The most fragile societies will suffer the most.
Global warming will impact the entire planet.
Those who believe that effects will be limited to the arid fringes of the tropical world are mistaken.
On several occasions, I have had the chance to talk to a remarkable man: the President of the GIEC, Rajendra Pachauri.
He has accepted to contribute to the efforts of my Fondation. He is categorical: the entire surface of the planet will be affected by changes that we can neither measure nor predict.
However, we are already aware of the most fundamental change: the planet will suffer from increasingly unpredictable and violent climatic shifts.
The rains that have devastated your capital are but an example of the future violence. I have expressed my sympathy for the victims and yesterday afternoon, I witnessed the admirable efforts undertaken in response to the emergency.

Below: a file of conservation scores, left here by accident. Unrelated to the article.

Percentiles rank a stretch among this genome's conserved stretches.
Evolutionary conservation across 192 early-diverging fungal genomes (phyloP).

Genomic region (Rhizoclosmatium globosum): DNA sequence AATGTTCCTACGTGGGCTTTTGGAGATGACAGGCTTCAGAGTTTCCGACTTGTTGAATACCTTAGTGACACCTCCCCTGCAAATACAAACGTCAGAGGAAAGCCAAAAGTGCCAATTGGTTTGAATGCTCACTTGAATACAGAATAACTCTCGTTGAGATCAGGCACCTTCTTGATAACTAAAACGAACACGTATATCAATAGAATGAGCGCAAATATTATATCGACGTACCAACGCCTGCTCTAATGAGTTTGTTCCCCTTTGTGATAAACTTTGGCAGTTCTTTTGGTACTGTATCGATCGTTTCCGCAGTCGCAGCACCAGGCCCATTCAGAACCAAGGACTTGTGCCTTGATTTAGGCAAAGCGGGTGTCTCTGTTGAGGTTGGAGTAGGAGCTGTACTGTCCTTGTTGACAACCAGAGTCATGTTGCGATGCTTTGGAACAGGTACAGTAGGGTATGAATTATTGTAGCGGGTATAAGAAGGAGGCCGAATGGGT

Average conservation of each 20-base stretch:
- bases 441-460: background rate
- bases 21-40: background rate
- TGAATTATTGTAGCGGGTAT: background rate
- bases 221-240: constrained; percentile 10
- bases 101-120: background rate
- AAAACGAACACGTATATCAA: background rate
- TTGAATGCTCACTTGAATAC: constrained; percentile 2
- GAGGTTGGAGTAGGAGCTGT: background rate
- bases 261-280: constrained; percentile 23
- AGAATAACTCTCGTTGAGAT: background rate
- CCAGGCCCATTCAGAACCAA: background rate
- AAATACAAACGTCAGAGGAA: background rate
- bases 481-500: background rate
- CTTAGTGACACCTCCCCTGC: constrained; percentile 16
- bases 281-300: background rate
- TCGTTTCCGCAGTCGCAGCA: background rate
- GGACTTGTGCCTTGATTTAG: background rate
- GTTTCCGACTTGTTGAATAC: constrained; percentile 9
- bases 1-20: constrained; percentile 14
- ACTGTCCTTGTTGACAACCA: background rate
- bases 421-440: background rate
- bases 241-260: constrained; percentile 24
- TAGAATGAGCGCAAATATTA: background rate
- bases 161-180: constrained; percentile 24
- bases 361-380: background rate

Answering emergencies, adapting to the unforeseen, global warming will require more and more actions of this kind.
The weakest states are unable to rise to the challenge.
This is why it is more urgent than ever to hasten the end of poverty
The least advanced countries deserve our help for specific tasks such as extricating their population out of poverty and investing sufficiently to abrogate risks linked to global warming.
The first victims of these upcoming risks are obviously the least advanced countries.
Furthermore, the poverty of these populations incites them to destroy their forests, degrade their lands, impoverish biodiversity, and waste and pollute water. The planet consequently suffers.